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Hands Seperately


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#1 Ligneo Fistula

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Posted 27 January 2019 - 12:51

Out of curiosity, I'm just wondering if there's a stage at which piano players who still practise scales and arpeggios find themselves no longer practising these exercises as hands separately, or at least much less frequently than hands together?


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#2 dynari

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Posted 27 January 2019 - 19:49

It is probably different for everyone. I am currently preparing for Level 5 and do not practice with hands separately. I've been away from piano for a long time (and never did exams before), but honestly, I don't remember ever practicing scales hands separately aside from the initial stage of working out the fingering, etc. I could just be forgetting! I will probably run through everything hands separately once or twice before the exam just to make sure it doesn't throw me off!


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#3 Latin pianist

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Posted 27 January 2019 - 20:06

You can get asked for a hands separate scale at grade 5. It should be easy when you've learnt them together but it can throw people so it is a good idea to run through the scales hands separately.
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#4 Saxwarbler

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Posted 27 January 2019 - 22:13

I've just taken grade 3 and my teacher (sadly now moved on to pastures anew, so no longer my teacher) always insisted on practicing scales and arpeggios hands seperately and together. He said whilst most of the time examiners will ask for hands together, there are those who like to throw the curve ball of hands seperately.


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#5 EllieD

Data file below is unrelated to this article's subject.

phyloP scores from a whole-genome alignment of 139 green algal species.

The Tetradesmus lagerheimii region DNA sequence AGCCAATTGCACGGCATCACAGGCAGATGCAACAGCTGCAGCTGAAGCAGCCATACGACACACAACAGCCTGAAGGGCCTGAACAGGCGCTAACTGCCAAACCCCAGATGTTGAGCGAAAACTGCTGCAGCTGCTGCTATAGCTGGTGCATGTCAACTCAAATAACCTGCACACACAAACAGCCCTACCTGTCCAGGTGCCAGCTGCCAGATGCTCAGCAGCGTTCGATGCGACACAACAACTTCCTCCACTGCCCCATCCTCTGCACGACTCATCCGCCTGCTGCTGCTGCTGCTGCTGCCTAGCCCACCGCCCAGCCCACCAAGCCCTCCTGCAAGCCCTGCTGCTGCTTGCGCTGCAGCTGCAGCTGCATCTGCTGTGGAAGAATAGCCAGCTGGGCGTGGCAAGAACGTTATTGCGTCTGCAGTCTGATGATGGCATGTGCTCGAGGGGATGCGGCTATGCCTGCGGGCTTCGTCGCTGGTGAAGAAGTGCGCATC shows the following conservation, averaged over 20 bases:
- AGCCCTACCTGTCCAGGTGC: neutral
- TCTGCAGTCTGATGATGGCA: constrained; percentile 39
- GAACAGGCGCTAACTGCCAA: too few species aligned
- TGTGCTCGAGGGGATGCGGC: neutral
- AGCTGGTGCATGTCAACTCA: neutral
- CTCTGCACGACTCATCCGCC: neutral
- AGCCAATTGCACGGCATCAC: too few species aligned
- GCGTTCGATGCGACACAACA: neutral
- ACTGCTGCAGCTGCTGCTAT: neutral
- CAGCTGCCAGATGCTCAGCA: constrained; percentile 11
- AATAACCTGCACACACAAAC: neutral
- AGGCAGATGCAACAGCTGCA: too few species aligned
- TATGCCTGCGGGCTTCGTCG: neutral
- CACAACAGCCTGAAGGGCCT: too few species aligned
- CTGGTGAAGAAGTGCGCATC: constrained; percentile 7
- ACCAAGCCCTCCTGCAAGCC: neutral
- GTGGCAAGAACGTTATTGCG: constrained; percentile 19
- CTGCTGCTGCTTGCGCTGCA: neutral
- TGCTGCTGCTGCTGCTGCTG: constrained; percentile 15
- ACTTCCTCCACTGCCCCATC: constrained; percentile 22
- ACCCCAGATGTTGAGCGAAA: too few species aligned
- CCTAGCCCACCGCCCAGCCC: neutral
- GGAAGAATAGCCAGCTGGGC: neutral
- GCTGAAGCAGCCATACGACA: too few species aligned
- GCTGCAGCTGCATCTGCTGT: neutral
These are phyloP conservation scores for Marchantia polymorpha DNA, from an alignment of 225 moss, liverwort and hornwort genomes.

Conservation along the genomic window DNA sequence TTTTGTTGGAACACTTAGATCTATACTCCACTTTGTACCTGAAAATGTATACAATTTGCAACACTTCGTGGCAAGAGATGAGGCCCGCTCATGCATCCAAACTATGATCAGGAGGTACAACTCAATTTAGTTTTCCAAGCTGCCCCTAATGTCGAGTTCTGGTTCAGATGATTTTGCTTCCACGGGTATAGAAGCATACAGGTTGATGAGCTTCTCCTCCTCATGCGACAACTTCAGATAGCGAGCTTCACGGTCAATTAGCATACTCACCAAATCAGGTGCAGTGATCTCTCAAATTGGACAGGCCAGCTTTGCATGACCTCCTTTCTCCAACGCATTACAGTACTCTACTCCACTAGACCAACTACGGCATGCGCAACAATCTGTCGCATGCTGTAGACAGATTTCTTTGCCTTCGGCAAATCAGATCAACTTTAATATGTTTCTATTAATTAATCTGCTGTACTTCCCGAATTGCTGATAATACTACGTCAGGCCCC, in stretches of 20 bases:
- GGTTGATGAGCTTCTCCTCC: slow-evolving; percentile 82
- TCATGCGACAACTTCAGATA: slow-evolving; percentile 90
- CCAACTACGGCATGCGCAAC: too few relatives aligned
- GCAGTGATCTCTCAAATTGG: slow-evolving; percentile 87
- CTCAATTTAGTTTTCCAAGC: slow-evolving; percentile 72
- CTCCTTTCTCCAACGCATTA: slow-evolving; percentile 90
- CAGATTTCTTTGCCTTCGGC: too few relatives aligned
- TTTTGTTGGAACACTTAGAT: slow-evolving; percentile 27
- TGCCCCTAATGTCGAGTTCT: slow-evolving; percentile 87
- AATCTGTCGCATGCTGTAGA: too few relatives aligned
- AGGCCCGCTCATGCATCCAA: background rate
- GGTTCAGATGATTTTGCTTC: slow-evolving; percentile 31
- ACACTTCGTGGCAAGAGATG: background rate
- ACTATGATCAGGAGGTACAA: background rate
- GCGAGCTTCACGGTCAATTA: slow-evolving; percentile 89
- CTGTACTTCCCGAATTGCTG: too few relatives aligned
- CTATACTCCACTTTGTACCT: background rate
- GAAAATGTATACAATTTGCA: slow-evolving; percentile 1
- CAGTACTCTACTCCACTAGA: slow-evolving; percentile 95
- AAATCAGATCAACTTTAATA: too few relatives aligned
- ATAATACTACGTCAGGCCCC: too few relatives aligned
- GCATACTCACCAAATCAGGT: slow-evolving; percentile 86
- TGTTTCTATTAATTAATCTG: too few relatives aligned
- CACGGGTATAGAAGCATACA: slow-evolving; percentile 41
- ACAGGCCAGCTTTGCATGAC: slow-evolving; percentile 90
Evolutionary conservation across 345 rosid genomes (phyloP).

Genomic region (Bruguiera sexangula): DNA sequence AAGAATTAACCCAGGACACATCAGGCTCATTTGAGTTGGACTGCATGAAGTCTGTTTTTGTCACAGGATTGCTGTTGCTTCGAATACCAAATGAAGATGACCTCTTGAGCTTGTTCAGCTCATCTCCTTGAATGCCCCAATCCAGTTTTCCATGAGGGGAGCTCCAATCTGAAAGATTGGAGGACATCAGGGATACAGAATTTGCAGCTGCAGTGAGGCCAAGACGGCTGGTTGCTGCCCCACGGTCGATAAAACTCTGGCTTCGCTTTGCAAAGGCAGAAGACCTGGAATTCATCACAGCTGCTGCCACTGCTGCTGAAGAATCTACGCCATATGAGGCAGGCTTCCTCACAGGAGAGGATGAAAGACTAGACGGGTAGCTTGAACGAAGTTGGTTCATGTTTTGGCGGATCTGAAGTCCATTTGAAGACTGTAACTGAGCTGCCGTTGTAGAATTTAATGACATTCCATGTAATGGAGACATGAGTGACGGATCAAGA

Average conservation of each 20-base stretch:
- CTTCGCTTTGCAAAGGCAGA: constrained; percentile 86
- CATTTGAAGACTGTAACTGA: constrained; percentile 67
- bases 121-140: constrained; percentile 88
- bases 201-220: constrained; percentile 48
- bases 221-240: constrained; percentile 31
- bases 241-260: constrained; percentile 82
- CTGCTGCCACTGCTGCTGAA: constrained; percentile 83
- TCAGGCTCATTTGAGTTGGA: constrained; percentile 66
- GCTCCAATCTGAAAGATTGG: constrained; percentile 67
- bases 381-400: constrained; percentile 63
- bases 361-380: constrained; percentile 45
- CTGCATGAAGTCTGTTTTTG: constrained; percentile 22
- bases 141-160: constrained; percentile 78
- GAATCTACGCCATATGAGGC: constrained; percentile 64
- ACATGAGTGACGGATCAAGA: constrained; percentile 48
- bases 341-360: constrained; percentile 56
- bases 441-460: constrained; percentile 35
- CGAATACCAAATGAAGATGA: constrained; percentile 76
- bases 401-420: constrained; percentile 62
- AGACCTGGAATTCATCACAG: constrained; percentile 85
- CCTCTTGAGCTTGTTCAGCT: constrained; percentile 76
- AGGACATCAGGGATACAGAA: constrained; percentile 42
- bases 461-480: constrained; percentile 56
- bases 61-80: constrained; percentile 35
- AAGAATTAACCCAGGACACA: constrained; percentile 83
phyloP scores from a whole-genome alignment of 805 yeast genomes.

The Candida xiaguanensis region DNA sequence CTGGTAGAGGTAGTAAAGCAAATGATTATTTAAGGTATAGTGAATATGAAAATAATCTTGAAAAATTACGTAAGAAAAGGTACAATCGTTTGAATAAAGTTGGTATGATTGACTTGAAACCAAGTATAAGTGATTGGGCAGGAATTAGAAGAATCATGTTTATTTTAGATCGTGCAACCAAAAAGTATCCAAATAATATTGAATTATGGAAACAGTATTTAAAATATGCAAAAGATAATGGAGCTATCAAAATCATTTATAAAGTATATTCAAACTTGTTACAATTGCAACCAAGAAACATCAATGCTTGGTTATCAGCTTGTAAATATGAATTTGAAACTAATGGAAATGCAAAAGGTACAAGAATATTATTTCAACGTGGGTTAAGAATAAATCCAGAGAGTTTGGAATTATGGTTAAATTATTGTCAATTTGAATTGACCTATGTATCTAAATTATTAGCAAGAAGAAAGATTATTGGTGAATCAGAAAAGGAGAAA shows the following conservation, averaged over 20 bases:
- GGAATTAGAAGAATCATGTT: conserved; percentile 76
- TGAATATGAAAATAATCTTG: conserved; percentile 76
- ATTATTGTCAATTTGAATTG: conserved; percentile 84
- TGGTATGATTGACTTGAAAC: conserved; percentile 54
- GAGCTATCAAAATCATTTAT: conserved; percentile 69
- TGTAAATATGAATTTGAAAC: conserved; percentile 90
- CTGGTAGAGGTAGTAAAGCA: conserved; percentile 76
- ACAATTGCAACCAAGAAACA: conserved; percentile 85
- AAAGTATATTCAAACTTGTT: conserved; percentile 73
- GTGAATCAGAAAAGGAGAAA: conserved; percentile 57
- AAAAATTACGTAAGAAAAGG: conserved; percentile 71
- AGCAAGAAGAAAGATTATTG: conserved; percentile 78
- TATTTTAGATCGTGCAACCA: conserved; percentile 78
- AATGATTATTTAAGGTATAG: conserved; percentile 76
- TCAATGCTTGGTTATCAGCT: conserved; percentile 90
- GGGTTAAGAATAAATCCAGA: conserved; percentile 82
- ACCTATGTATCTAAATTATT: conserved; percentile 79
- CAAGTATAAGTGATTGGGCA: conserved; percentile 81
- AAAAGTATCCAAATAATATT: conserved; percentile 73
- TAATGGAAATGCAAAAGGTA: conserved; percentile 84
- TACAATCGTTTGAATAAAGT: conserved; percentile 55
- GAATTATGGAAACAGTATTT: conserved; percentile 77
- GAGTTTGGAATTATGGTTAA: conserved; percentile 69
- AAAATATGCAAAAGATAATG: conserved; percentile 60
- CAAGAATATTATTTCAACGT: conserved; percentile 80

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Posted 28 January 2019 - 08:58

You can get asked for a hands separate scale at grade 5. It should be easy when you've learnt them together but it can throw people so it is a good idea to run through the scales hands separately.

 

And Grade 7!

My teacher explained why hands separate is so important, particularly for those of us (most of us I suspect) who have a dominant hand. Separate practice is needed to make the less dominant hand play them without assistance, and it's also really good when you try and pick up the pace as you can hear tiny little errors that you wouldn't hear if both hands were playing. 


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#6 hennylemon

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Posted 28 January 2019 - 11:02

 

You can get asked for a hands separate scale at grade 5. It should be easy when you've learnt them together but it can throw people so it is a good idea to run through the scales hands separately.

 

And Grade 7!

My teacher explained why hands separate is so important, particularly for those of us (most of us I suspect) who have a dominant hand. Separate practice is needed to make the less dominant hand play them without assistance, and it's also really good when you try and pick up the pace as you can hear tiny little errors that you wouldn't hear if both hands were playing. 

 

 

Thanks EllieD, those are great points. I shall make a point of practising my scales HS, too. :)


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#7 HelenVJ

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Posted 28 January 2019 - 14:17

Another good way to practise is with hands sep but with the unoccupied hand miming (shadowing). Especially useful with the non-dominant hand playing.


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#8 andante_in_c

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Posted 28 January 2019 - 15:22

I had a conversation with my piano teacher today about how to structure my scales playing now I do not have to practise scales for an exam. He is a great advocate of hands separate scales, and said that he practices right hand scales downwards first (so they mirror LH scales). He does this to make sure his RH little finger gets a workout at the beginning and end of the scale, rather than just at the turn-round.


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#9 sbhoa

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Posted 28 January 2019 - 18:57

I'd probably stopped practising scales hand separately as s soon as I was playing them hands together. 

At around grade 5 I discovered that this meant that one hand was relying on the other when a teacher asked for separate hands.

After that I began to include separate as well as together as standard practice.


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